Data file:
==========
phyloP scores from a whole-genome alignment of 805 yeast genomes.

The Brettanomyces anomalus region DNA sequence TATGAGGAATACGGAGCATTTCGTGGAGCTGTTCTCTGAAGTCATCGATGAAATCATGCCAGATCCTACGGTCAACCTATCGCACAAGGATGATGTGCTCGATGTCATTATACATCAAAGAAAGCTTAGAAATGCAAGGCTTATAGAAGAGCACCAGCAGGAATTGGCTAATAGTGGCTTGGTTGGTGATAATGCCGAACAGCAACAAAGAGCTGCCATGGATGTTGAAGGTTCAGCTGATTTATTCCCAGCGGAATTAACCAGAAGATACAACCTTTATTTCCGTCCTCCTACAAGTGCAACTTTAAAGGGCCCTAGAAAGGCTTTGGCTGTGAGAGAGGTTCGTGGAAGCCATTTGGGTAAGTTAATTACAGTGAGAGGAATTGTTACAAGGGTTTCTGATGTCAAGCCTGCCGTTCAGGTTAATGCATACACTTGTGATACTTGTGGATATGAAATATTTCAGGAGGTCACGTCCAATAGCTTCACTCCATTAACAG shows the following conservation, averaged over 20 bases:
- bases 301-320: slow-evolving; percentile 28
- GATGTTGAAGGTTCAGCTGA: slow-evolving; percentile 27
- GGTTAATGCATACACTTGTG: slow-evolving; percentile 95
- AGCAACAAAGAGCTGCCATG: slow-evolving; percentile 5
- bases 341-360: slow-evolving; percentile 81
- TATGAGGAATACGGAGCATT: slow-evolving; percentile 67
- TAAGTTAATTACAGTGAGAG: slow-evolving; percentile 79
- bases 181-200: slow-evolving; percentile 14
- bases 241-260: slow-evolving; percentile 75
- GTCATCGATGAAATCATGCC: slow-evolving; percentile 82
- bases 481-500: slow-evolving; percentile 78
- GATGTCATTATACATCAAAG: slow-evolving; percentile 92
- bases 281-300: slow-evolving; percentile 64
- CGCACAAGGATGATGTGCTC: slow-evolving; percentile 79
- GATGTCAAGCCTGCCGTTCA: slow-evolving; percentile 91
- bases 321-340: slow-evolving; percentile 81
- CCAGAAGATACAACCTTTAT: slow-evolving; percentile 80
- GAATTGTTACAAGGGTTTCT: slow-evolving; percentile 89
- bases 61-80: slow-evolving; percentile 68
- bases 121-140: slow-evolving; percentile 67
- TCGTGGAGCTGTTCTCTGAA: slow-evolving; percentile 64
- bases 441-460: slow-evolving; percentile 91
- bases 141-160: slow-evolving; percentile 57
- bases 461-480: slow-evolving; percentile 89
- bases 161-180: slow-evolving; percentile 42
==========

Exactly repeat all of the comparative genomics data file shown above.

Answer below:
phyloP scores from a whole-genome alignment of 805 yeast genomes.

The Brettanomyces anomalus region DNA sequence TATGAGGAATACGGAGCATTTCGTGGAGCTGTTCTCTGAAGTCATCGATGAAATCATGCCAGATCCTACGGTCAACCTATCGCACAAGGATGATGTGCTCGATGTCATTATACATCAAAGAAAGCTTAGAAATGCAAGGCTTATAGAAGAGCACCAGCAGGAATTGGCTAATAGTGGCTTGGTTGGTGATAATGCCGAACAGCAACAAAGAGCTGCCATGGATGTTGAAGGTTCAGCTGATTTATTCCCAGCGGAATTAACCAGAAGATACAACCTTTATTTCCGTCCTCCTACAAGTGCAACTTTAAAGGGCCCTAGAAAGGCTTTGGCTGTGAGAGAGGTTCGTGGAAGCCATTTGGGTAAGTTAATTACAGTGAGAGGAATTGTTACAAGGGTTTCTGATGTCAAGCCTGCCGTTCAGGTTAATGCATACACTTGTGATACTTGTGGATATGAAATATTTCAGGAGGTCACGTCCAATAGCTTCACTCCATTAACAG shows the following conservation, averaged over 20 bases:
- bases 301-320: slow-evolving; percentile 28
- GATGTTGAAGGTTCAGCTGA: slow-evolving; percentile 27
- GGTTAATGCATACACTTGTG: slow-evolving; percentile 95
- AGCAACAAAGAGCTGCCATG: slow-evolving; percentile 5
- bases 341-360: slow-evolving; percentile 81
- TATGAGGAATACGGAGCATT: slow-evolving; percentile 67
- TAAGTTAATTACAGTGAGAG: slow-evolving; percentile 79
- bases 181-200: slow-evolving; percentile 14
- bases 241-260: slow-evolving; percentile 75
- GTCATCGATGAAATCATGCC: slow-evolving; percentile 82
- bases 481-500: slow-evolving; percentile 78
- GATGTCATTATACATCAAAG: slow-evolving; percentile 92
- bases 281-300: slow-evolving; percentile 64
- CGCACAAGGATGATGTGCTC: slow-evolving; percentile 79
- GATGTCAAGCCTGCCGTTCA: slow-evolving; percentile 91
- bases 321-340: slow-evolving; percentile 81
- CCAGAAGATACAACCTTTAT: slow-evolving; percentile 80
- GAATTGTTACAAGGGTTTCT: slow-evolving; percentile 89
- bases 61-80: slow-evolving; percentile 68
- bases 121-140: slow-evolving; percentile 67
- TCGTGGAGCTGTTCTCTGAA: slow-evolving; percentile 64
- bases 441-460: slow-evolving; percentile 91
- bases 141-160: slow-evolving; percentile 57
- bases 461-480: slow-evolving; percentile 89
- bases 161-180: slow-evolving; percentile 42